The Worshipful Company of Spectacle Makers’ Charity has awarded its first three year grant to Goalball UK, the only sport specifically designed for the visually impaired, to help the National Governing Body develop the sport in London.
Goalball UK has been awarded the first three-year grant, which attracted a strong pool of applications, exceeding the expectations of the Trustees.
Dr Natalie Briggs, Chair of the Charity said “We were delighted by the number of applicants for our new three-year grant and I am pleased to announce the grant has been awarded to Goalball UK. We will be supporting Goalball UK to increase both the awareness and availability of this exciting sport, played by mainly by blind and partially sighted people”.
Goalball was originally developed to rehabilitate soldiers after WWII and is the only Paralympic team sport invented specifically for the visually impaired. Played with raised markings on the floor, blindfolds are used to ensure an even playing field as players locate the ball through sound and ensuring that sighted people can enjoy the sport as well.
In the past four years alone, participation has increased 425%.
The first club in central London, the London Elephants, launched two years ago. Within six months, it already had 58 individual participants – remarkable considering the rates of inactivity and exclusion amongst visually impaired people.
Commencing in July, the grant will enable Goalball UK to increase provision for the sport in the city, raise awareness and support talent development.
In the final stages of the project, sustainability will be established for each of the new clubs through partnerships and affiliation to Goalball UK, who will help them to secure their future funding.
Mark Winder, CEO of Goalball UK said “We wish to increase the opportunities to play goalball in London. There are presently two clubs for the entire capital. One based in Croydon and the other in Elephant and Castle. We are keen to increase the numbers of clubs.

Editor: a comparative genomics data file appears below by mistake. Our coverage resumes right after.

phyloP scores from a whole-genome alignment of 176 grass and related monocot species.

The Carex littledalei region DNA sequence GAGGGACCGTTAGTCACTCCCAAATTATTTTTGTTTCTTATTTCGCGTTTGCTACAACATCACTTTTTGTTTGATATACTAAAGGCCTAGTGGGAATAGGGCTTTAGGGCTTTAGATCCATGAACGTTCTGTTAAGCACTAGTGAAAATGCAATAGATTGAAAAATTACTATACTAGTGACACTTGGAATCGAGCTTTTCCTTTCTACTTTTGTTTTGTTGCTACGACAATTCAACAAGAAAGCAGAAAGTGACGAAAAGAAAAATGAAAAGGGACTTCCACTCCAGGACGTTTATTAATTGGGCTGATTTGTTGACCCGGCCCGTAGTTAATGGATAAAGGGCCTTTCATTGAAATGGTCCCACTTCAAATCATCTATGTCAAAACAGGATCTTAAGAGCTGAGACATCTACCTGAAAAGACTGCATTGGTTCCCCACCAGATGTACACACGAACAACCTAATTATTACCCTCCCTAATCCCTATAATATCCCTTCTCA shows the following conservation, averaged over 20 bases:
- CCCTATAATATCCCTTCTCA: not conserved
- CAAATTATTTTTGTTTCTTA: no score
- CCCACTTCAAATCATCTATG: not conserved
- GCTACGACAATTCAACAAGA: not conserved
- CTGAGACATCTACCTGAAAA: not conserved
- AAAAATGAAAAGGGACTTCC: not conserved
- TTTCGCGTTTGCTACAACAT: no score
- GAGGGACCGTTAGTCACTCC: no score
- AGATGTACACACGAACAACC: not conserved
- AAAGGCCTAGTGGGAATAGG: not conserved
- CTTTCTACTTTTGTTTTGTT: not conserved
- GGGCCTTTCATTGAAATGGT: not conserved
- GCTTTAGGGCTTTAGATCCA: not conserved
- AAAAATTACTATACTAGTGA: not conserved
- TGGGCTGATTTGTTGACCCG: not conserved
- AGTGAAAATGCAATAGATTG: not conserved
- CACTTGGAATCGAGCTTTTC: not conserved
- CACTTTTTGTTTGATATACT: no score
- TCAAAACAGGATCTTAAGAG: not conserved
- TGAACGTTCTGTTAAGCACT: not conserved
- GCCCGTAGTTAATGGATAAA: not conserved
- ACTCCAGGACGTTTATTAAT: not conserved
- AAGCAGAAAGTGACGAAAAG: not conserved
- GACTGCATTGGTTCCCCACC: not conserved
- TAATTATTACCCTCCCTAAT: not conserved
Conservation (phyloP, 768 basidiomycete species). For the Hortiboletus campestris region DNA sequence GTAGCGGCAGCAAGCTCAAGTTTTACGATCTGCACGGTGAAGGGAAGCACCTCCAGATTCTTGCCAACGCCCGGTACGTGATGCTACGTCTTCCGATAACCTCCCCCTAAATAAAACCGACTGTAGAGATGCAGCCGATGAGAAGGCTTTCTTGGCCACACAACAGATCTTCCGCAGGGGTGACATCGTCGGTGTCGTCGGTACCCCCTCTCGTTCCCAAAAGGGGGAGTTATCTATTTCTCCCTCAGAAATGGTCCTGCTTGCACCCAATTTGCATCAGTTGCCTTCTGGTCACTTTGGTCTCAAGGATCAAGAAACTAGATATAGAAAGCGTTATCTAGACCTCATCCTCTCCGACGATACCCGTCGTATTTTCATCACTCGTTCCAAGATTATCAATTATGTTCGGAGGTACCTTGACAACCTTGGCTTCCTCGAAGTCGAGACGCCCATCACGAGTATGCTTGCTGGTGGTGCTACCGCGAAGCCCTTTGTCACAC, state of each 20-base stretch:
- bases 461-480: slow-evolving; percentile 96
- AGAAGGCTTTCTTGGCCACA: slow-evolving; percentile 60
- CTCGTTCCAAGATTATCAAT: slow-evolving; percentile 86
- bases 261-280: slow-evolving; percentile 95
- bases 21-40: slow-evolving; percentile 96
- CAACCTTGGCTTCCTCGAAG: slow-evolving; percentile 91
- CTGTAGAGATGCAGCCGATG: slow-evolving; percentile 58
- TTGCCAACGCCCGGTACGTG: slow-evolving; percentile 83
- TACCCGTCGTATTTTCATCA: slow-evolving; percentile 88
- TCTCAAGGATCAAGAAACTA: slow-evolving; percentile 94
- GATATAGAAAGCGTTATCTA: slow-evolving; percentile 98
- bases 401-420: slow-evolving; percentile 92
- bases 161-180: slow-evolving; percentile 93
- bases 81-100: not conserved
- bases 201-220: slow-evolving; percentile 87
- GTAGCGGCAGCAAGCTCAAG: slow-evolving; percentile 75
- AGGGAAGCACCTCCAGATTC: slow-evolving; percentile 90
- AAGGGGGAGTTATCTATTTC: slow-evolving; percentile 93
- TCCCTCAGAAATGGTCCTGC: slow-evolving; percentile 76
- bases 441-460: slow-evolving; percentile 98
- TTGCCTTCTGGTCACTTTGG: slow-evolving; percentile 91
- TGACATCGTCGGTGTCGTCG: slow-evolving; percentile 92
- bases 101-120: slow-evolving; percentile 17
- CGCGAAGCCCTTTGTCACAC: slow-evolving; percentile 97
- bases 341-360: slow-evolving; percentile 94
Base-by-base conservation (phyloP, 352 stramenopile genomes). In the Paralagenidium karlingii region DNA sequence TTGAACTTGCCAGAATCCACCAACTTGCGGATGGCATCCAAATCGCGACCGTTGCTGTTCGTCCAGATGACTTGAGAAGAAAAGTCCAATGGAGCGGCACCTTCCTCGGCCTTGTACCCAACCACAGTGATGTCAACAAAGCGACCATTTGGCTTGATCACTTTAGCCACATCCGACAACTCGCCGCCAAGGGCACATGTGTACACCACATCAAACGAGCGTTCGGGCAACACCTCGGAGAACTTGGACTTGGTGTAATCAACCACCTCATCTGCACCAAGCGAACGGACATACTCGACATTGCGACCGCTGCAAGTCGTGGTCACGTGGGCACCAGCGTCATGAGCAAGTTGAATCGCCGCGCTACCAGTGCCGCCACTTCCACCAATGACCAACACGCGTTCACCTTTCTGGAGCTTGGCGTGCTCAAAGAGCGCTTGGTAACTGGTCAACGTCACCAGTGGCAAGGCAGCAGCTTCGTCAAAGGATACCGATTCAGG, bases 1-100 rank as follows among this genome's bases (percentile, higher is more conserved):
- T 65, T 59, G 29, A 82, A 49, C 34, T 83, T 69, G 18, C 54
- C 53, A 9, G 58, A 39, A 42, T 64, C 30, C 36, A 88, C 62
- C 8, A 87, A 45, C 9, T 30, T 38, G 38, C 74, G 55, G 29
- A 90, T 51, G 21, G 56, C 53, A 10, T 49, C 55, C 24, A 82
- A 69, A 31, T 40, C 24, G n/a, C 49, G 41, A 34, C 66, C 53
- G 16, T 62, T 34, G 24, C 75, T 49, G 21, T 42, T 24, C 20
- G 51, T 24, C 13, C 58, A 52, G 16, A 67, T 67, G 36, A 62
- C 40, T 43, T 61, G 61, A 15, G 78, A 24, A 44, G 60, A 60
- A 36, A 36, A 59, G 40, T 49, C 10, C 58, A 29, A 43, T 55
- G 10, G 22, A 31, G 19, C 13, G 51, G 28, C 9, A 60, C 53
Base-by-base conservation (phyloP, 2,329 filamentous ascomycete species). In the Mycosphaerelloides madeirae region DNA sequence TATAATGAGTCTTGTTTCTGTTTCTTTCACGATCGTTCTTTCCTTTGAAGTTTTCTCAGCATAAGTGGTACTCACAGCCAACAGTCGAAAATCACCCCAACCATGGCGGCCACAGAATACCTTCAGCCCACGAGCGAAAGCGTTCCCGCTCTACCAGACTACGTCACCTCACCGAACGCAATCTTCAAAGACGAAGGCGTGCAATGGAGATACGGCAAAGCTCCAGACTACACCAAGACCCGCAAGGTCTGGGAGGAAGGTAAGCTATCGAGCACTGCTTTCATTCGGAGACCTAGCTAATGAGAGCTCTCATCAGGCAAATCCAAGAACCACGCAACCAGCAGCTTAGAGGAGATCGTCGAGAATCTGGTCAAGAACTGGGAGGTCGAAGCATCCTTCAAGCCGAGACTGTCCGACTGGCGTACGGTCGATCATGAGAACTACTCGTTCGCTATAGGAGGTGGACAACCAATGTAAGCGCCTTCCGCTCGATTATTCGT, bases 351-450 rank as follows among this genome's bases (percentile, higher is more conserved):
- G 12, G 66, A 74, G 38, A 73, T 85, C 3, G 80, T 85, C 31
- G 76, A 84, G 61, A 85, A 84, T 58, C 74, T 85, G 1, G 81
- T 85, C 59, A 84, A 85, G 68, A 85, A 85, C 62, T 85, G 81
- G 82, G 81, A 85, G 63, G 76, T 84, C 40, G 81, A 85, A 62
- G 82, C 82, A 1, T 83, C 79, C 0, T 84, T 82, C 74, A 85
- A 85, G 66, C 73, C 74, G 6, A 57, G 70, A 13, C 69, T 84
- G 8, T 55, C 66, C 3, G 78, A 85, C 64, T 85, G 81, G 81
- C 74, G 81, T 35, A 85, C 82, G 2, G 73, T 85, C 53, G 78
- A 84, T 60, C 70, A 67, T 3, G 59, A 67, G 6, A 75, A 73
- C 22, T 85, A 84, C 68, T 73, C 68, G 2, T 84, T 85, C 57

We are delighted that this project supported by funding from the Worshipful Company of Spectacle Makers, will help us to meet this need.
“All too often, visually impaired people struggle to find challenging and enjoyable activities. This can be especially upsetting for those who lose their sight later in life. For example, Laura Perry was a keen rugby and cricket player before becoming visually impaired aged 18. She now plays Goalball internationally with the Women’s GB Team.
“Unlike many disability sports, Goalball offers players the opportunity to progress from amateur to professional player in a remarkably short space of time. The speed with which talented players can be identified and progress through the ranks makes it entirely likely that a potential Tokyo 2020 team would include a player yet to even pick up a Goalball.
“Playing Goalball also helps to increase confidence and engage in vigorous activity to improve well-being and health.
“So whether you aspire to being a Paralympian, or simply want to enjoy yourself and join a friendly and supportive group, Goalball is an ideal choice.”
The Worshipful Company of Spectacle Makers’ Charity has a 22-year record of making awards to improve the lives of people with sight loss and to reduce future sight loss.
The Master of the Worshipful Company of Spectacle Makers’, Felicity Harding, said “I am delighted our Charity has taken the step of extending its range of giving to include a three-year grant and I am look forward to following the success of this project.
For more information please contact Alex Bunney (email@example.com)